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Effect of salt seed particle surface area, composition and phase on secondary organic aerosol mass yields in oxidation flow reactors

Ahlberg, Erik LU ; Eriksson, Axel LU ; Brune, William H.; Roldin, Pontus LU and Svenningsson, Birgitta LU (2019) In Atmospheric Chemistry and Physics 19(4). p.2701-2712
Abstract

Atmospheric particulate water is ubiquitous, affecting particle transport and uptake of gases. Yet, research on the effect of water on secondary organic aerosol (SOA) mass yields is not consistent. In this study, the SOA mass yields of an α-pinene and m-xylene mixture, at a concentration of 60 μgm-3, were examined using an oxidation flow reactor operated at a relative humidity (RH) of 60% and a residence time of 160 s. Wet or dried ammonium sulfate and ammonium nitrate seed particles were used. By varying the amount of seed particle surface area, the underestimation of SOA formation induced by the short residence time in flow reactors was confirmed. Starting at a SOA mass concentration of 5 μgm-3, the maximum yield increased by a factor... (More)

Atmospheric particulate water is ubiquitous, affecting particle transport and uptake of gases. Yet, research on the effect of water on secondary organic aerosol (SOA) mass yields is not consistent. In this study, the SOA mass yields of an α-pinene and m-xylene mixture, at a concentration of 60 μgm-3, were examined using an oxidation flow reactor operated at a relative humidity (RH) of 60% and a residence time of 160 s. Wet or dried ammonium sulfate and ammonium nitrate seed particles were used. By varying the amount of seed particle surface area, the underestimation of SOA formation induced by the short residence time in flow reactors was confirmed. Starting at a SOA mass concentration of 5 μgm-3, the maximum yield increased by a factor of 2 with dry seed particles and on average a factor of 3.2 with wet seed particles. Hence, wet particles increased the SOA mass yield by 60% compared to the dry experiment. Maximum yield in the reactor was achieved using a surface area concentration of 1600 μm2 cm-3. This corresponded to a condensational lifetime of 20 s for low-volatility organics. The O V C ratio of SOA on wet ammonium sulfate was significantly higher than when using ammonium nitrate or dry ammonium sulfate seed particles, probably due to differences in heterogeneous chemistry.

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organization
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type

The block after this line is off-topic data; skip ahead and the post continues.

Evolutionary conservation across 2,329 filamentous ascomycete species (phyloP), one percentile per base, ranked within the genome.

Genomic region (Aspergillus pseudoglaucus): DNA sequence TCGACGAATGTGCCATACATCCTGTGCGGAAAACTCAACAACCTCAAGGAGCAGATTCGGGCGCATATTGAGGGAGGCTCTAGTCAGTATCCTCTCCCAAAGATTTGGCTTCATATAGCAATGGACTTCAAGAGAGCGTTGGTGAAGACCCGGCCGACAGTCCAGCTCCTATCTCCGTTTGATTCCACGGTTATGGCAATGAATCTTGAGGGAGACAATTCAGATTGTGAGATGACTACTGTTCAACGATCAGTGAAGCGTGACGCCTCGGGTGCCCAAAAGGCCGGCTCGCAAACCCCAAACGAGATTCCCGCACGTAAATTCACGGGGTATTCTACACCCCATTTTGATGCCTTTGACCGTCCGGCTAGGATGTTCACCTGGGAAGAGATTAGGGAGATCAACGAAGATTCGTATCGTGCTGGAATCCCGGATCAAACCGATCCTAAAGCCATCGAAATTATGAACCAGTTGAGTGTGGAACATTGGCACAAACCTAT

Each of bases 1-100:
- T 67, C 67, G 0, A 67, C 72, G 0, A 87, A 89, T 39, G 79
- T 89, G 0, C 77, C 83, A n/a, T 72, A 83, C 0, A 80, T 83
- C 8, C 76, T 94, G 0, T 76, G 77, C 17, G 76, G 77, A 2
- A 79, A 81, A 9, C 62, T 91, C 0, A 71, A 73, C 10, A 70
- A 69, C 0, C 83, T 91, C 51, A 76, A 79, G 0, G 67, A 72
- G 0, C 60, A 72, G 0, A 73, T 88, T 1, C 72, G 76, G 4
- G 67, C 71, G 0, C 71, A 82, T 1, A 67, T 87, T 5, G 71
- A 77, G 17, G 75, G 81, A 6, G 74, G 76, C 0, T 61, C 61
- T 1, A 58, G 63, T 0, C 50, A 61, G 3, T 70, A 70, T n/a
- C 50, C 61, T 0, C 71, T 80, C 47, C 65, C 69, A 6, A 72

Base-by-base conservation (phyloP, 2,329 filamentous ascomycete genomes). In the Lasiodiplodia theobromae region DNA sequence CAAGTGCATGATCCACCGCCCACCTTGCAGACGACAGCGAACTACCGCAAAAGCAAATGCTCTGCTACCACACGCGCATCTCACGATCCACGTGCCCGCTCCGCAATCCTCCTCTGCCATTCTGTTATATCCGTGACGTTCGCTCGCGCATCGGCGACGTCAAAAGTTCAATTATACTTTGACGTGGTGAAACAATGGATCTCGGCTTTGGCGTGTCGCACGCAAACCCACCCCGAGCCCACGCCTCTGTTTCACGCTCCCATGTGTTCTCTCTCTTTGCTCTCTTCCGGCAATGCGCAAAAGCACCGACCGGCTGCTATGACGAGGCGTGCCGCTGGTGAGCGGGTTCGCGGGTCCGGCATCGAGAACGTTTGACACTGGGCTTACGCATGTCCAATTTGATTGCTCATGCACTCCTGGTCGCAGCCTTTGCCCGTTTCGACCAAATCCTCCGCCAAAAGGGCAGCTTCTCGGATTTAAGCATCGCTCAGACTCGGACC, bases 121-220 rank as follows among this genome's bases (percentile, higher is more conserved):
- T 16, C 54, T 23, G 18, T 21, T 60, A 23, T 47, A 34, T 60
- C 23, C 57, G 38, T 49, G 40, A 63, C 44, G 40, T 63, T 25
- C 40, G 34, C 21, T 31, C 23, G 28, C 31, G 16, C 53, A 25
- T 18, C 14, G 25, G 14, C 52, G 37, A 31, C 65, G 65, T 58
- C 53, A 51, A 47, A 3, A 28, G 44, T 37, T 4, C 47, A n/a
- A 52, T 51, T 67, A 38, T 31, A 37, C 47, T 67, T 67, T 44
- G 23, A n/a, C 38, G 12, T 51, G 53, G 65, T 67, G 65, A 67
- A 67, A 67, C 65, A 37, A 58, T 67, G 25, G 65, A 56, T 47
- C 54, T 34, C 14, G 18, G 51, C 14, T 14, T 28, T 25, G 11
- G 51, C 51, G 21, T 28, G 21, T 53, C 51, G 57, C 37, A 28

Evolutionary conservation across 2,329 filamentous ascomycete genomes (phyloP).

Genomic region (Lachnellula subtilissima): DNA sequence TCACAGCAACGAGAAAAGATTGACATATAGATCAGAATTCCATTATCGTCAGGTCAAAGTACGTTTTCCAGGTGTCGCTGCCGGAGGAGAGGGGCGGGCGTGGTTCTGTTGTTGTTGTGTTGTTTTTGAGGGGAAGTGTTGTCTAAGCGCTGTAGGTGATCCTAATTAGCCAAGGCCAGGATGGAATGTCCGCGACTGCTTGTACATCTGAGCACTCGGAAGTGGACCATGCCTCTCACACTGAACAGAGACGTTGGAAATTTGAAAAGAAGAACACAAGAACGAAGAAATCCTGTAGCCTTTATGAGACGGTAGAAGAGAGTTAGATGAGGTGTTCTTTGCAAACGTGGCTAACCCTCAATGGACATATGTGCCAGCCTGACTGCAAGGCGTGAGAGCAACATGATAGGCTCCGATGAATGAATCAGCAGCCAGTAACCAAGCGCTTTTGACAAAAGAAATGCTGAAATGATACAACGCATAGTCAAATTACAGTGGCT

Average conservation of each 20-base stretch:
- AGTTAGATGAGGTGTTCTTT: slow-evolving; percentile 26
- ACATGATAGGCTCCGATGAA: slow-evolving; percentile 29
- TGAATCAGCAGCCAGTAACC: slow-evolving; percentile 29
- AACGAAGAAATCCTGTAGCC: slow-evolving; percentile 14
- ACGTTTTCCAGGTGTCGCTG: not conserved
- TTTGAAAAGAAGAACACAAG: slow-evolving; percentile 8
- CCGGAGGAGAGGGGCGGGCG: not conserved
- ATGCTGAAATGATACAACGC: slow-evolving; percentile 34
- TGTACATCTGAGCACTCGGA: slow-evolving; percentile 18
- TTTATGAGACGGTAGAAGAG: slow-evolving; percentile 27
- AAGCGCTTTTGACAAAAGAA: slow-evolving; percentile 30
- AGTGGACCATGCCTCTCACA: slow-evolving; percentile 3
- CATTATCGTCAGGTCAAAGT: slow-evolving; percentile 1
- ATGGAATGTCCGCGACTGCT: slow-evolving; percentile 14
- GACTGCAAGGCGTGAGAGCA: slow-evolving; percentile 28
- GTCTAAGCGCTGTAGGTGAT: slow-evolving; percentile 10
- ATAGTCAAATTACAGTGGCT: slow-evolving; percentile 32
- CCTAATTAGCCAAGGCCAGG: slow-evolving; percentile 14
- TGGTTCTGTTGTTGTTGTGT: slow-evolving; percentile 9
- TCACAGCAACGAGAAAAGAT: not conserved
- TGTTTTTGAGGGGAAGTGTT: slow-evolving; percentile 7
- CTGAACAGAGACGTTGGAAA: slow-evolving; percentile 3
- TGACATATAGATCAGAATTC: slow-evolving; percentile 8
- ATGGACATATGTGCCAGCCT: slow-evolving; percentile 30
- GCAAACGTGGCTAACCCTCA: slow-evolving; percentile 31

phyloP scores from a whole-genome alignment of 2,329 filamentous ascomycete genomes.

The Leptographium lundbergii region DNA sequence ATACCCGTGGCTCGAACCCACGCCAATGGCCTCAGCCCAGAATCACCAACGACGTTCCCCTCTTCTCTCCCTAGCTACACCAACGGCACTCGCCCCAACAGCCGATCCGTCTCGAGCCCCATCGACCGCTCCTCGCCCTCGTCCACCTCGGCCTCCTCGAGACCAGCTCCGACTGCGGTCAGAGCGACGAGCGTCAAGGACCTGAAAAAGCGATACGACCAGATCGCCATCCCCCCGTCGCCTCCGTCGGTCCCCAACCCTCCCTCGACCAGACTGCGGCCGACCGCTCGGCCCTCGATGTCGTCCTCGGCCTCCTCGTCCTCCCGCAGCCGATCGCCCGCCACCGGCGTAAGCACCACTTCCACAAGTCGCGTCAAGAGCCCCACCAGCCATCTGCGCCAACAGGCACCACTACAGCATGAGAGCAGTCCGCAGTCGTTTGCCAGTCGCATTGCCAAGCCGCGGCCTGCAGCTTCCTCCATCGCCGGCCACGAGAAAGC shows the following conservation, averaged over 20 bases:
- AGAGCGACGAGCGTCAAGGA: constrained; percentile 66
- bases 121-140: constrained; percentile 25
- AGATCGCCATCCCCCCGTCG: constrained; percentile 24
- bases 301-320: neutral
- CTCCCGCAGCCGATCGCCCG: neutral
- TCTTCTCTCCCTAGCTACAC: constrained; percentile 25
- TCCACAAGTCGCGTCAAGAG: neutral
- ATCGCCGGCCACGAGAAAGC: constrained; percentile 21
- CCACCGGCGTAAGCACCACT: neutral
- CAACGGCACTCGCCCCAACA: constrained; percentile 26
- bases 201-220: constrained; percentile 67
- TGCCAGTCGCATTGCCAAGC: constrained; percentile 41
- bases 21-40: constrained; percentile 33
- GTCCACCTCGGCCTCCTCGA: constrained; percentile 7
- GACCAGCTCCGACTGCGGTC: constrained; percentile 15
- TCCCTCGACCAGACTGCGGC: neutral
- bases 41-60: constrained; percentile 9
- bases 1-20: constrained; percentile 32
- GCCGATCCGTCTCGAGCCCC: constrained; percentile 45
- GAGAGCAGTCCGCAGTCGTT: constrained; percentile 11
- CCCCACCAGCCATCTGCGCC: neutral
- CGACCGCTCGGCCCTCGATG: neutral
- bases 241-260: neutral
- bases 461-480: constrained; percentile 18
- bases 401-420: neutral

Contribution to journal
publication status
published
subject
in
Atmospheric Chemistry and Physics
volume
19
issue
4
pages
12 pages
publisher
Copernicus Gesellschaft Mbh
external identifiers
  • scopus:85062353599
ISSN
1680-7316
DOI
10.5194/acp-19-2701-2019
language
English
LU publication?
yes
id
a9f455cf-64d9-483e-8021-dd4a89cdc249
date added to LUP
2019-03-15 10:54:03
date last changed
2019-04-10 04:21:09
@article{a9f455cf-64d9-483e-8021-dd4a89cdc249,
  abstract     = {<p>Atmospheric particulate water is ubiquitous, affecting particle transport and uptake of gases. Yet, research on the effect of water on secondary organic aerosol (SOA) mass yields is not consistent. In this study, the SOA mass yields of an α-pinene and m-xylene mixture, at a concentration of 60 μgm-3, were examined using an oxidation flow reactor operated at a relative humidity (RH) of 60% and a residence time of 160 s. Wet or dried ammonium sulfate and ammonium nitrate seed particles were used. By varying the amount of seed particle surface area, the underestimation of SOA formation induced by the short residence time in flow reactors was confirmed. Starting at a SOA mass concentration of 5 μgm-3, the maximum yield increased by a factor of  2 with dry seed particles and on average a factor of 3.2 with wet seed particles. Hence, wet particles increased the SOA mass yield by  60% compared to the dry experiment. Maximum yield in the reactor was achieved using a surface area concentration of  1600 μm2 cm-3. This corresponded to a condensational lifetime of 20 s for low-volatility organics. The O V C ratio of SOA on wet ammonium sulfate was significantly higher than when using ammonium nitrate or dry ammonium sulfate seed particles, probably due to differences in heterogeneous chemistry.</p>},
  author       = {Ahlberg, Erik and Eriksson, Axel and Brune, William H. and Roldin, Pontus and Svenningsson, Birgitta},
  issn         = {1680-7316},
  language     = {eng},
  number       = {4},
  pages        = {2701--2712},
  publisher    = {Copernicus Gesellschaft Mbh},
  series       = {Atmospheric Chemistry and Physics},
  title        = {Effect of salt seed particle surface area, composition and phase on secondary organic aerosol mass yields in oxidation flow reactors},
  url          = {http://dx.doi.org/10.5194/acp-19-2701-2019},
  volume       = {19},
  year         = {2019},
}